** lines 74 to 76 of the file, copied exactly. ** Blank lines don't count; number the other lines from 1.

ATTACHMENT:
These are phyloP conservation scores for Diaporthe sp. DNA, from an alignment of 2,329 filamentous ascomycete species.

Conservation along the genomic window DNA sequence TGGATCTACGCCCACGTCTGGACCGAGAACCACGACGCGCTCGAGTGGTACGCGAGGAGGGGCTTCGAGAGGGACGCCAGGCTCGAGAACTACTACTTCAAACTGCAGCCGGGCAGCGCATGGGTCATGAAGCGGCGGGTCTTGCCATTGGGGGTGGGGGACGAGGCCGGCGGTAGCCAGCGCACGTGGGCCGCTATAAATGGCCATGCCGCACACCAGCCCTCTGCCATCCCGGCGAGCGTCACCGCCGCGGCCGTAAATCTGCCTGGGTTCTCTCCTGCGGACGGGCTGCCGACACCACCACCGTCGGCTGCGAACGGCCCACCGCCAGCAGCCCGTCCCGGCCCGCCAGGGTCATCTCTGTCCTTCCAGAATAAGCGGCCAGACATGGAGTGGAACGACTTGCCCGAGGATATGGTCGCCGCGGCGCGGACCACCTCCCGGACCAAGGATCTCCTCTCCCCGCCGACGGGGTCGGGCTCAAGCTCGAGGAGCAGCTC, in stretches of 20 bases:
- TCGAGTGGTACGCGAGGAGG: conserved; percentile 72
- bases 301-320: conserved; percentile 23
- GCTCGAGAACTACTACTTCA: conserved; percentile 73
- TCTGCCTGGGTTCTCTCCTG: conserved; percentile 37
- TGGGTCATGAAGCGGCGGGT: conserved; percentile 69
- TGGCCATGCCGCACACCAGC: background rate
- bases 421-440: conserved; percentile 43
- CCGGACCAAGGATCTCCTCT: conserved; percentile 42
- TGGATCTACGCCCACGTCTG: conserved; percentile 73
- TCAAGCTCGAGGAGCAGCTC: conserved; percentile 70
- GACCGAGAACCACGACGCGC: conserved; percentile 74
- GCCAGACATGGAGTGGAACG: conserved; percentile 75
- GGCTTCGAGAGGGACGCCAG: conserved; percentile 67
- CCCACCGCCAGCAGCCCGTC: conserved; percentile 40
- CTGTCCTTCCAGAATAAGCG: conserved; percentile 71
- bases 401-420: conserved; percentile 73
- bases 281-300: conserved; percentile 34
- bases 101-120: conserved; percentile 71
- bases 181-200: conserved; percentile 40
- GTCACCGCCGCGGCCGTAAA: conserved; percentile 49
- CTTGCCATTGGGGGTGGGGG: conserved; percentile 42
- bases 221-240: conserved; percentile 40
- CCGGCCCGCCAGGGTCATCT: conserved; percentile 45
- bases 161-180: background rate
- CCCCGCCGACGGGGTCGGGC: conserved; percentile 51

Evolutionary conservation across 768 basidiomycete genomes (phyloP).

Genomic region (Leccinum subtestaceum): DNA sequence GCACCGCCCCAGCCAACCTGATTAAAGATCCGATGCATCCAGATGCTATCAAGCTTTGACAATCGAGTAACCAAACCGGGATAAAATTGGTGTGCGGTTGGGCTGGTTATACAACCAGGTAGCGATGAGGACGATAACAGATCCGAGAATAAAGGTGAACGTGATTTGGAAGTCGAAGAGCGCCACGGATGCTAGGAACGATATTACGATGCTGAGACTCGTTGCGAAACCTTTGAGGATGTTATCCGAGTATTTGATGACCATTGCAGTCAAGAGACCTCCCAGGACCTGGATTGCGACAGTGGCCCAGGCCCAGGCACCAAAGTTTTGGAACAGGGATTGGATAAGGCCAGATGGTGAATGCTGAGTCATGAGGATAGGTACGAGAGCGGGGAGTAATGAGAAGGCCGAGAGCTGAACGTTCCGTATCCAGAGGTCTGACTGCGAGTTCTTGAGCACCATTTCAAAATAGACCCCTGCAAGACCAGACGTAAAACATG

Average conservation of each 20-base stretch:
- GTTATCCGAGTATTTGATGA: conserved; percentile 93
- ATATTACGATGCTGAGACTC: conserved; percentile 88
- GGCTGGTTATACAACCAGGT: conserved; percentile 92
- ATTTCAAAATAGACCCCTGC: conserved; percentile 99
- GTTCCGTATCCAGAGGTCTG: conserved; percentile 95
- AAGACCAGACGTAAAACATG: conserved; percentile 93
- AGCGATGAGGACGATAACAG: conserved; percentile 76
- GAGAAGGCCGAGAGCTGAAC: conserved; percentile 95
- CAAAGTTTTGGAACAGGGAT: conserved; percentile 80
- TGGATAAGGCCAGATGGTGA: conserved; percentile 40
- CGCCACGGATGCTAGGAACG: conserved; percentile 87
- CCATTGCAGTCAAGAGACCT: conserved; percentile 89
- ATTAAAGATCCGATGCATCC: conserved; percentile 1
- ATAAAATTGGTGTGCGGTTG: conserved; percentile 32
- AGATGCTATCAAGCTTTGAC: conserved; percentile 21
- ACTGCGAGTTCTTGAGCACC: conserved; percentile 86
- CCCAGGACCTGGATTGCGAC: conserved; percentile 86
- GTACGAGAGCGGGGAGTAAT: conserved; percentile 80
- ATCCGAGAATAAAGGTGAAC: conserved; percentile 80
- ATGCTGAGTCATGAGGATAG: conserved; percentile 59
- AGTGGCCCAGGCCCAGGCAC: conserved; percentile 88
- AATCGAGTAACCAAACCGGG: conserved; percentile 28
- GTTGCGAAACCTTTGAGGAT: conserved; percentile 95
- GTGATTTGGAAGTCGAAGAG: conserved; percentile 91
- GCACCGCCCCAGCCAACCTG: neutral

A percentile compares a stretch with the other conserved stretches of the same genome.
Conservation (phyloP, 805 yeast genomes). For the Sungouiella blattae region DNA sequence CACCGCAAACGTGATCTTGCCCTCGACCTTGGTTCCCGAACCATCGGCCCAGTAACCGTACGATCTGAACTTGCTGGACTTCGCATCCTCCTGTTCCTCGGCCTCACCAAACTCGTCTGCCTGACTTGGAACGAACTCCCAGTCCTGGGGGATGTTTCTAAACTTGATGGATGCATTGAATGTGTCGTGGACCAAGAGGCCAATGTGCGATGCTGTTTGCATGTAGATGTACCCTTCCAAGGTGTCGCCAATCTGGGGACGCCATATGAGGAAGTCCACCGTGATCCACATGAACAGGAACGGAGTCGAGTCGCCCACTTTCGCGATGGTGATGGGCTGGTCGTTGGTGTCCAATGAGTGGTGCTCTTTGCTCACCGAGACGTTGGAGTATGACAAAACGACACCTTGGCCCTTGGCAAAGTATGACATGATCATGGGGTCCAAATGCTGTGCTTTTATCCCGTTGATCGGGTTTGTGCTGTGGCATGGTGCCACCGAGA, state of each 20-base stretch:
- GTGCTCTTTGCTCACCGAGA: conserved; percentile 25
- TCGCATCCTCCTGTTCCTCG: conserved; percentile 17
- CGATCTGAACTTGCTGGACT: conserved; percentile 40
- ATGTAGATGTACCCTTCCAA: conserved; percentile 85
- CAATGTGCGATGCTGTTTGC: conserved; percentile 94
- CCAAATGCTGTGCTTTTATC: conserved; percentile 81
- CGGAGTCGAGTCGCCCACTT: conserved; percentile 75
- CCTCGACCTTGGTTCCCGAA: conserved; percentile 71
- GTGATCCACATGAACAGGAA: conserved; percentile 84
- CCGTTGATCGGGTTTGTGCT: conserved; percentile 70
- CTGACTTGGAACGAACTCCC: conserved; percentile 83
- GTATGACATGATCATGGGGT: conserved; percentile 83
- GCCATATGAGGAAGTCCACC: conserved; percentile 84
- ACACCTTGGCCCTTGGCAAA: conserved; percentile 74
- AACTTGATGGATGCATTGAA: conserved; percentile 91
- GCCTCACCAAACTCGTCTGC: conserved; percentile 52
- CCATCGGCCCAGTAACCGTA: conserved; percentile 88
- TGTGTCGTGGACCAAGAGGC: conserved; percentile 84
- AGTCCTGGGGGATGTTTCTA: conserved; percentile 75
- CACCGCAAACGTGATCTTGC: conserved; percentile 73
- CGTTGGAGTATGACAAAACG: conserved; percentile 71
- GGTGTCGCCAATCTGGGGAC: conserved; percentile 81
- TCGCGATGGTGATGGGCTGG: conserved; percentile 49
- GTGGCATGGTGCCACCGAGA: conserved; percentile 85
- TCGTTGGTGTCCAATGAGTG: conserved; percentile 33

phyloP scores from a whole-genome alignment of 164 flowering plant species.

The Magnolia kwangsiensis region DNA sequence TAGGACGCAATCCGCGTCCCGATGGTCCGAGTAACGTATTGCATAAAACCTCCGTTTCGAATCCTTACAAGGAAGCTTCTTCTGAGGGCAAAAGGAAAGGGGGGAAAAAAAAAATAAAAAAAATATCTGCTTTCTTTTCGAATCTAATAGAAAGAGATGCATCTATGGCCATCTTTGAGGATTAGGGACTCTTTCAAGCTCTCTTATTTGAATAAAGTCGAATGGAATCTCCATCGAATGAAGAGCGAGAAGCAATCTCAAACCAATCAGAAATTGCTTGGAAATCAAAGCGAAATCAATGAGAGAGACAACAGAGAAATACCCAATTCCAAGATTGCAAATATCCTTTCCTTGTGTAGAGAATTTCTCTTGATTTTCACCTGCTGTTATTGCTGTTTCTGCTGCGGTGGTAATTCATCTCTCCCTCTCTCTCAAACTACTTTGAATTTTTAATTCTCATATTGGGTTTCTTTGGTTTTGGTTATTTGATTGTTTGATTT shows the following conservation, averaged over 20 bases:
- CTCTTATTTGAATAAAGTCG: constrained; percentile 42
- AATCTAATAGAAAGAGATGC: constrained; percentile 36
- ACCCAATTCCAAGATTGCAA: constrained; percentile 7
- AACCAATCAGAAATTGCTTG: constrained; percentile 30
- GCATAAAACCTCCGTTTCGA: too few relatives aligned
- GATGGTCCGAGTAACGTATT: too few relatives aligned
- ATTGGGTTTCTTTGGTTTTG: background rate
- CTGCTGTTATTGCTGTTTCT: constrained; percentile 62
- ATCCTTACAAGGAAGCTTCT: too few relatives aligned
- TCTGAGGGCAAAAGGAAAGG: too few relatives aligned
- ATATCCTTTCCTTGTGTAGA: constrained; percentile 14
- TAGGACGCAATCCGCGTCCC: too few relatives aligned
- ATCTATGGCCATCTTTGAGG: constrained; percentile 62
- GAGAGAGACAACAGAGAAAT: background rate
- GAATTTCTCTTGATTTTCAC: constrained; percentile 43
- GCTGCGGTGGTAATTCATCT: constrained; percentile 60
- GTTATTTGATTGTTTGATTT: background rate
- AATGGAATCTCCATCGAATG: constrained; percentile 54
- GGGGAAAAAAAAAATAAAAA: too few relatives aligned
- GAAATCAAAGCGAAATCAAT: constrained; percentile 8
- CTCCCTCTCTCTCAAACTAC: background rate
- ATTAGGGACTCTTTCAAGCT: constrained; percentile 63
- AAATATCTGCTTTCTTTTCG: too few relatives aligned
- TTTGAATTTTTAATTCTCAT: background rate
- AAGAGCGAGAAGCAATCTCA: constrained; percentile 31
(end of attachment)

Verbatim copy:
- CCATCGGCCCAGTAACCGTA: conserved; percentile 88
- TGTGTCGTGGACCAAGAGGC: conserved; percentile 84
- AGTCCTGGGGGATGTTTCTA: conserved; percentile 75